Ritchie Bros. Auctioneers Incorporated and its subsidiaries (collectively referred to as the “Company”) provide global asset management and disposition services, offering customers end-to-end solutions for buying and selling used industrial equipment and other durable assets through its unreserved live on site auctions, online marketplaces, listing services, and private brokerage services.  Ritchie Bros. Auctioneers Incorporated is a company incorporated in Canada under the Canada Business Corporations Act, whose shares are publicly traded on the Toronto Stock Exchange (“TSX”) and the New York Stock Exchange (“NYSE”).



Significant Accounting Policies
Significant Accounting Policies

2.  Significant accounting policies

(a)

Basis of preparation

These financial statements have been prepared in accordance with United States generally accepted accounting principles (“US GAAP”) and the following accounting policies have been consistently applied in the preparation of the consolidated financial statements. Previously, the Company prepared its consolidated financial statements under International Financial Reporting Standards (“IFRS”) as permitted by securities regulators in Canada, as well as in the United States under the status of a Foreign Private Issuer as defined by the United States Securities and Exchange Commission (“SEC”). At the end of the second quarter of 2015, the Company determined that it no longer qualified as a Foreign Private Issuer under the SEC rules. As a result, beginning January 1, 2016 the Company is required to report with the SEC on domestic forms and comply with domestic company rules in the United States. The transition to US GAAP was made retrospectively for all periods from the Company’s inception.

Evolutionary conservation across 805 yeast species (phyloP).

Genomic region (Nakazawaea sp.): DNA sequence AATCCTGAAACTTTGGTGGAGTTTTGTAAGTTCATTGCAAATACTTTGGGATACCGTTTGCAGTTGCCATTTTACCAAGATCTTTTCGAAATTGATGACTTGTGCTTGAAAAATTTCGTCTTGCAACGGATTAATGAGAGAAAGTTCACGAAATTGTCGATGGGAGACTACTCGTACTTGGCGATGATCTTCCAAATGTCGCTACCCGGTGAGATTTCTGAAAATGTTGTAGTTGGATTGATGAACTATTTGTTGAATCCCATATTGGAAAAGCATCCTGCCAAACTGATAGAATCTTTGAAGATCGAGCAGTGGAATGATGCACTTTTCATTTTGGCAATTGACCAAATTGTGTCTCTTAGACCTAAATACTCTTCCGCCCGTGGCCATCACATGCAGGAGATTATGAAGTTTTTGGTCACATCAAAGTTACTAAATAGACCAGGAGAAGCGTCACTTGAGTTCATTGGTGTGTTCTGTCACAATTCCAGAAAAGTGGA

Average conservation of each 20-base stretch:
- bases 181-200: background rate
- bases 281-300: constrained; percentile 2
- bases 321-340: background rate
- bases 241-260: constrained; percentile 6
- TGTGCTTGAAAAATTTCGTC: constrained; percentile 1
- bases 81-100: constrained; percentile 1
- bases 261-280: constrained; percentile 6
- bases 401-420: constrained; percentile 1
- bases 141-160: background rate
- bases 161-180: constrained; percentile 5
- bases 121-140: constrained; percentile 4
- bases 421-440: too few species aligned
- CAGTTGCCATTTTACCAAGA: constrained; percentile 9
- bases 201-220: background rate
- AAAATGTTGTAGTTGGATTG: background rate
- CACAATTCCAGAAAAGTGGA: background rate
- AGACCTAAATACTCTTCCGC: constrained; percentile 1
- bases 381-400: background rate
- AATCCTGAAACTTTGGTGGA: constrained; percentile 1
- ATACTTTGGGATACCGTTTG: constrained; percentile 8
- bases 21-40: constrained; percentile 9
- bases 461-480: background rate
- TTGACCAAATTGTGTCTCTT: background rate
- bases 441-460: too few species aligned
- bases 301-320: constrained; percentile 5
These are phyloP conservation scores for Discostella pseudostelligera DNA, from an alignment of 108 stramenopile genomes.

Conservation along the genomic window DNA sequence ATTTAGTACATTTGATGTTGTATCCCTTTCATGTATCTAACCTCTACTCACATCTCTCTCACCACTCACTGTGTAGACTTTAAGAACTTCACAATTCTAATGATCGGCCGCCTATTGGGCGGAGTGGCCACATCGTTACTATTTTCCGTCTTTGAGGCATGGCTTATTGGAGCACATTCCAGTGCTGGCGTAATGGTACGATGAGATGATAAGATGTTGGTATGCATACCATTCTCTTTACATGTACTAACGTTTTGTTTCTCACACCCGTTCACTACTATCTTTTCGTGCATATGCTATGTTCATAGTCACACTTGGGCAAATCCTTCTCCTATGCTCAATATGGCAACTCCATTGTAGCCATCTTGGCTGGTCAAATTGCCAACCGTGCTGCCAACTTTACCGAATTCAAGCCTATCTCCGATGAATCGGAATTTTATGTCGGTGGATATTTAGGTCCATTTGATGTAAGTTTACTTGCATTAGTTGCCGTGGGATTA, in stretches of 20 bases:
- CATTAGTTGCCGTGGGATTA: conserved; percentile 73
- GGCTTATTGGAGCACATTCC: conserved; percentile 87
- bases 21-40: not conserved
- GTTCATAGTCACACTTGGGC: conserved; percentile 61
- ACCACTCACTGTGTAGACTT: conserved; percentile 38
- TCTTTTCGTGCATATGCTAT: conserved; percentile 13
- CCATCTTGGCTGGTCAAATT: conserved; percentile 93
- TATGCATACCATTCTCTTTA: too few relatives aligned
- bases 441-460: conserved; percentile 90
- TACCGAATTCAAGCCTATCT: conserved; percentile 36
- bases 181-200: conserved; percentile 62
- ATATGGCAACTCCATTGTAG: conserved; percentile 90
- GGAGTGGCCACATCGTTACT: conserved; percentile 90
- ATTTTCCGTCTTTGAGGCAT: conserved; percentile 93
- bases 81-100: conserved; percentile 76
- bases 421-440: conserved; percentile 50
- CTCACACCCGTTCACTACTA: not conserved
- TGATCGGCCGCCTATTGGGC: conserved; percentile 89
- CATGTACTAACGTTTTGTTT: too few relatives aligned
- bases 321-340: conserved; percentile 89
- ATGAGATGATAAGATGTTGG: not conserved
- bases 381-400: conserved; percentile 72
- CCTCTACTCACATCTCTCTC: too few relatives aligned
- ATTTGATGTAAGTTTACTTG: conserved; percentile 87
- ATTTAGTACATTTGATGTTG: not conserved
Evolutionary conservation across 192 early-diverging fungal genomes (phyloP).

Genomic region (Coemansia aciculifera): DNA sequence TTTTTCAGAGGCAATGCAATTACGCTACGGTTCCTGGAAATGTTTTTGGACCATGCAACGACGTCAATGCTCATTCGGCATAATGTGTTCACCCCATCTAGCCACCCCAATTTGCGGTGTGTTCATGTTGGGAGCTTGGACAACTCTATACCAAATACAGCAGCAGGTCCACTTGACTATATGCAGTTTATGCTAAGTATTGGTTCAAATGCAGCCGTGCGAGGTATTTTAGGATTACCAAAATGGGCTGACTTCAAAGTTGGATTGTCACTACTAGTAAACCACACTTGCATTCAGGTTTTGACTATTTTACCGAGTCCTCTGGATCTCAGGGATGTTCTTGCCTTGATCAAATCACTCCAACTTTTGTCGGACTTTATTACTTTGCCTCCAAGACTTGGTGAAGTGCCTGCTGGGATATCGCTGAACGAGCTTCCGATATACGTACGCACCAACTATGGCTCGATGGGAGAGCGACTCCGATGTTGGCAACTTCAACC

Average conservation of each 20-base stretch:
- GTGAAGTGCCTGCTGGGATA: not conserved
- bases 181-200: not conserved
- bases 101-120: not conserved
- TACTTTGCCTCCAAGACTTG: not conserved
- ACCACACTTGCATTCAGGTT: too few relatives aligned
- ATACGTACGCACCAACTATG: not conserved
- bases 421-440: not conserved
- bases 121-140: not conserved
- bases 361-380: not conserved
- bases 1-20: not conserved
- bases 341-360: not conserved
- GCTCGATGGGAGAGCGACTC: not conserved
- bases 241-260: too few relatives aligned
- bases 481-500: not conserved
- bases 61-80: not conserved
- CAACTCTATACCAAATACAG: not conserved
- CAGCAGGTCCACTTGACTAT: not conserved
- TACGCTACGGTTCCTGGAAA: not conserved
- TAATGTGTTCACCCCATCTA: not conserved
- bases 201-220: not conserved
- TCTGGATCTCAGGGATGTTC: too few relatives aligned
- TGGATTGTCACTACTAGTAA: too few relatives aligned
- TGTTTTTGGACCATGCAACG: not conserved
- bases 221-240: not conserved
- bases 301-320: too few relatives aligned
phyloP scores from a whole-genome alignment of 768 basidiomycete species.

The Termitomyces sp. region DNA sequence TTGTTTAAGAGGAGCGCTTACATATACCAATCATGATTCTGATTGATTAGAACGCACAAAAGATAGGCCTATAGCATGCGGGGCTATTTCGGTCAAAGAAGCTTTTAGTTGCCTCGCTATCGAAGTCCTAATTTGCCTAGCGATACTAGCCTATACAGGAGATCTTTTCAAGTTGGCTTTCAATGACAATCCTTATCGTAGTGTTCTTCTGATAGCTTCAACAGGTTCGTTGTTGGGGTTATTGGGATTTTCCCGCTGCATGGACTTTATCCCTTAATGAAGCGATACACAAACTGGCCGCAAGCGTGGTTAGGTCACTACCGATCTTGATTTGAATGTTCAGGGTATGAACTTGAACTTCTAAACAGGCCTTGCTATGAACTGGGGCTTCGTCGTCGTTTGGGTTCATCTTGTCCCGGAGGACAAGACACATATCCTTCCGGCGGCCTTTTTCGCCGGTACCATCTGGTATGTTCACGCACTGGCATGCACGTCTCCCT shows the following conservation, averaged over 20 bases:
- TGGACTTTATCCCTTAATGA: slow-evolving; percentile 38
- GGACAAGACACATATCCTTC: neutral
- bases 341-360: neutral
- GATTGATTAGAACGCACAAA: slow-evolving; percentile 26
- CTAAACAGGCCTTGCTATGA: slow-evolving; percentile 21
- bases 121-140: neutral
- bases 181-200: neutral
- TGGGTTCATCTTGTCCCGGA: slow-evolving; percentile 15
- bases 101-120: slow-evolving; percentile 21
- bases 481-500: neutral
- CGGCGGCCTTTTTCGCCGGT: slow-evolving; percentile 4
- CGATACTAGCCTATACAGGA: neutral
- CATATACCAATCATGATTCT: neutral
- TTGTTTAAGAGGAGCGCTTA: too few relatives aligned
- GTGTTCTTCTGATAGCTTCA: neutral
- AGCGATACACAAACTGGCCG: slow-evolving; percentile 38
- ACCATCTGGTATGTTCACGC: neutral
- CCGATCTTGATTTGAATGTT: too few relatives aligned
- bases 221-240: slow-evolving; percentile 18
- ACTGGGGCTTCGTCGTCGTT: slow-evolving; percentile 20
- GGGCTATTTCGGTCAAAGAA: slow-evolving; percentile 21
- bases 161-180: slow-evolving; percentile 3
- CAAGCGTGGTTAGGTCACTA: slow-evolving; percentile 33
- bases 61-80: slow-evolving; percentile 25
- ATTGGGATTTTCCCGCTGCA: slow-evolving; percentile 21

(b)

Basis of consolidation

The consolidated financial statements include the accounts of the Company and its wholly-owned and non-wholly owned subsidiaries in which the Company has a controlling financial interest either through voting rights or means other than voting rights. All inter-company transactions and balances have been eliminated on consolidation. Where the Company’s ownership interest in a consolidated subsidiary is less than 100%, the non-controlling interests’ share of these non-wholly owned subsidiaries is reported in the Company’s consolidated balance sheets as a separate component of equity or within temporary equity. The non-controlling interests’ share of the net income of these non-wholly owned subsidiaries is reported in the Company’s consolidated income statements as a deduction from the Company’s net earnings to arrive at net income attributable to stockholders of the Company.



The Company consolidates variable interest entities (“VIEs”) if the Company has (a) the power to direct matters that most significantly impact the VIEs economic performance and (b) the obligation to absorb losses or the right to receive benefits of the VIE that could potentially be significant to the VIE.  For VIEs where the Company has shared power with unrelated parties, the Company uses the equity method of accounting to report their results.  The determination of the primary beneficiary involves judgment.



(c)

Revenue recognition

Revenues are comprised of:

·

commissions earned through the Company acting as an agent for consignors of equipment and other assets, at the Company’s live on site auctions and online marketplace sales, and

·